He’ll also have to oversee promised reforms of the way schools are funded, of support for children with special educational needs and those from disadvantaged backgrounds, and of the system itself.
The deal said the way education is run at present – with a range of sectors and school types – is “not sustainable” and it promises a “fundamental review” as a basis for change.
Key to Mr Weir’s plans will be actions of his party colleague Diane Dodds.
As economy minister, she has responsibility for further and higher education.
Leaders there want more sustainable funding and universities have also argued that the cap on the number of local students they can recruit should be lifted.
Mrs Dodds will also have to turn her attention to Ulster University’s Belfast campus – which has gone about £100m over budget – and the promised expansion of higher education in the north west.
by Julian O’Neill, BBC News NI home affairs correspondent
The minister: Naomi Long
Who she is: Alliance Party leader, former MP and MEP, who is taking up her first ministerial role in the Northern Ireland Executive
Issues in her in-tray: Within hours of becoming justice minister, Naomi Long met Police Service of Northern Ireland (PSNI) Chief Constable Simon Byrne, with funding for 600 extra police officers looking already a done deal.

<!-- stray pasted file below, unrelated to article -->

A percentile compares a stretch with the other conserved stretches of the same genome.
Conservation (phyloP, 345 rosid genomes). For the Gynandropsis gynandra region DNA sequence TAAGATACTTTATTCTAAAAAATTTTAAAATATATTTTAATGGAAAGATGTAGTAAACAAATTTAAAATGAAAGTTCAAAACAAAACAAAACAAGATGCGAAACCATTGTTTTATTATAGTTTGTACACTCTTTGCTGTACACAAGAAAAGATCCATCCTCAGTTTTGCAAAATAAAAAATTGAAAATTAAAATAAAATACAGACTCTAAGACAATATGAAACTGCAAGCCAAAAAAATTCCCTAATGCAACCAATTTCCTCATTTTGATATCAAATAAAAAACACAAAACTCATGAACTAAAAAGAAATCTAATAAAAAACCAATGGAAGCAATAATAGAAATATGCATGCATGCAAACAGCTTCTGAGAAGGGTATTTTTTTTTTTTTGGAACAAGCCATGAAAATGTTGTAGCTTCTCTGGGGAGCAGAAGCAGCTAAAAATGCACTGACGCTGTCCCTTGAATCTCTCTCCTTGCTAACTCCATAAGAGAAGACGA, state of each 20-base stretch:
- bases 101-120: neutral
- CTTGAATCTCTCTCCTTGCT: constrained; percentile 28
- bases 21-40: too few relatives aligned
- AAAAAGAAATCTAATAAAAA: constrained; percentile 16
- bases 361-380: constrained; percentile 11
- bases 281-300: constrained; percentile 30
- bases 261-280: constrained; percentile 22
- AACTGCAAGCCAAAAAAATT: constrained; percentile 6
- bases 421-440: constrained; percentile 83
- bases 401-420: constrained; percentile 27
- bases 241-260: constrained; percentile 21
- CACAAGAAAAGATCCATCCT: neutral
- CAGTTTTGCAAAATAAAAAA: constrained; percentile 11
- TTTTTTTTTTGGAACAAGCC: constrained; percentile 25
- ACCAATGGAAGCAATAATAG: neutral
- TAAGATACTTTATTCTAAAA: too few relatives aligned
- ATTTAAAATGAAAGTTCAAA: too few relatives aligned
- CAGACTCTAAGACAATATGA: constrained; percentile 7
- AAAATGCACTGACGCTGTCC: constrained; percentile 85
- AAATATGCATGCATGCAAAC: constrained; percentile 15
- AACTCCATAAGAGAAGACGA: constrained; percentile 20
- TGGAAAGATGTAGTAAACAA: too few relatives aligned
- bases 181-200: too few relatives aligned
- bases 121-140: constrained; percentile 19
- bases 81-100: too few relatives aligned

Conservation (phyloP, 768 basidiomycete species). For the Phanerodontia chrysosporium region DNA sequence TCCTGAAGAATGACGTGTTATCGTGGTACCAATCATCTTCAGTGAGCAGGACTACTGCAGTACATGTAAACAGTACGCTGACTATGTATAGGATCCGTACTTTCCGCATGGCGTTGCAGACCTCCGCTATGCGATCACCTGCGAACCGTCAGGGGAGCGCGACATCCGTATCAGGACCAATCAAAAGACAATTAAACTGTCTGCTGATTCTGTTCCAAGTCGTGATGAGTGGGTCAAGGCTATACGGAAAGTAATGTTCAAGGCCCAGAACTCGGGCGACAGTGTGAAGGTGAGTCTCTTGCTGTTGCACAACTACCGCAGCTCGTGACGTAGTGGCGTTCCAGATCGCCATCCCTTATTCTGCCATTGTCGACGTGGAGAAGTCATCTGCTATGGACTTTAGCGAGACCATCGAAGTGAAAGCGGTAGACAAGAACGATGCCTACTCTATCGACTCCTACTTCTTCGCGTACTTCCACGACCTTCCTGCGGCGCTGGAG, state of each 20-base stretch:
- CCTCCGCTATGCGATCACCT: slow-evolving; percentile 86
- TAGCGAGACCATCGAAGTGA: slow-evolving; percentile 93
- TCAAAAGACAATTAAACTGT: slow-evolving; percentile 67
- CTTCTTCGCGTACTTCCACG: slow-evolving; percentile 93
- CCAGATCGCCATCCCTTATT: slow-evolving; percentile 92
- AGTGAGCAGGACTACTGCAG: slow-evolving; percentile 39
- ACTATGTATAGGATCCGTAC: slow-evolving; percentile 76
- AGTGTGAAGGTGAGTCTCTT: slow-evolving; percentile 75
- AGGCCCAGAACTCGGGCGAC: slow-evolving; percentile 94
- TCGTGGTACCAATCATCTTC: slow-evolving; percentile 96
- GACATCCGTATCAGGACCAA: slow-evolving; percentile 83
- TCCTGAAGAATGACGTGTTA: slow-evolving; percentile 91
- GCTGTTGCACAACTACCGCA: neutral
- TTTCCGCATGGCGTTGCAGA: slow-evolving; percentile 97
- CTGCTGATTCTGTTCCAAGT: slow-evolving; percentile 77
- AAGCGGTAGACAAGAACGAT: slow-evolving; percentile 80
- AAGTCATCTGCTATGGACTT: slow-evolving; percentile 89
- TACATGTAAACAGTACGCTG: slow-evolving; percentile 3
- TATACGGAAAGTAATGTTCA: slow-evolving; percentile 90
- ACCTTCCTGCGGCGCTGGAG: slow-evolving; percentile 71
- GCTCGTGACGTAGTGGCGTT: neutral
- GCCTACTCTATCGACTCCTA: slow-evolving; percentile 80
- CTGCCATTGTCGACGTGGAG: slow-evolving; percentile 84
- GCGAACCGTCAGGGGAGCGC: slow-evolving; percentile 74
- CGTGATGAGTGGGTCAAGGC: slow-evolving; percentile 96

The PSNI accounts for most of her £1bn budget.
She has a stack of other issues in the criminal justice sphere awaiting attention.
The court system progresses cases far too slowly and she will be looking at making improvements.
There are also changes proposed around how Northern Ireland deals with serious sex offence cases and there have been calls to implement legislation to go after criminal assets, perhaps even a new body solely dedicated to the work.
Tackling paramilitarism was pledged in the deal that brought Stormont back and Mrs Long will want to review non-policing initiatives already in place and give new focus to what is a priority area for the incoming executive.
by Marie-Louise Connolly, BBC News NI health correspondent
The minister: Robin Swann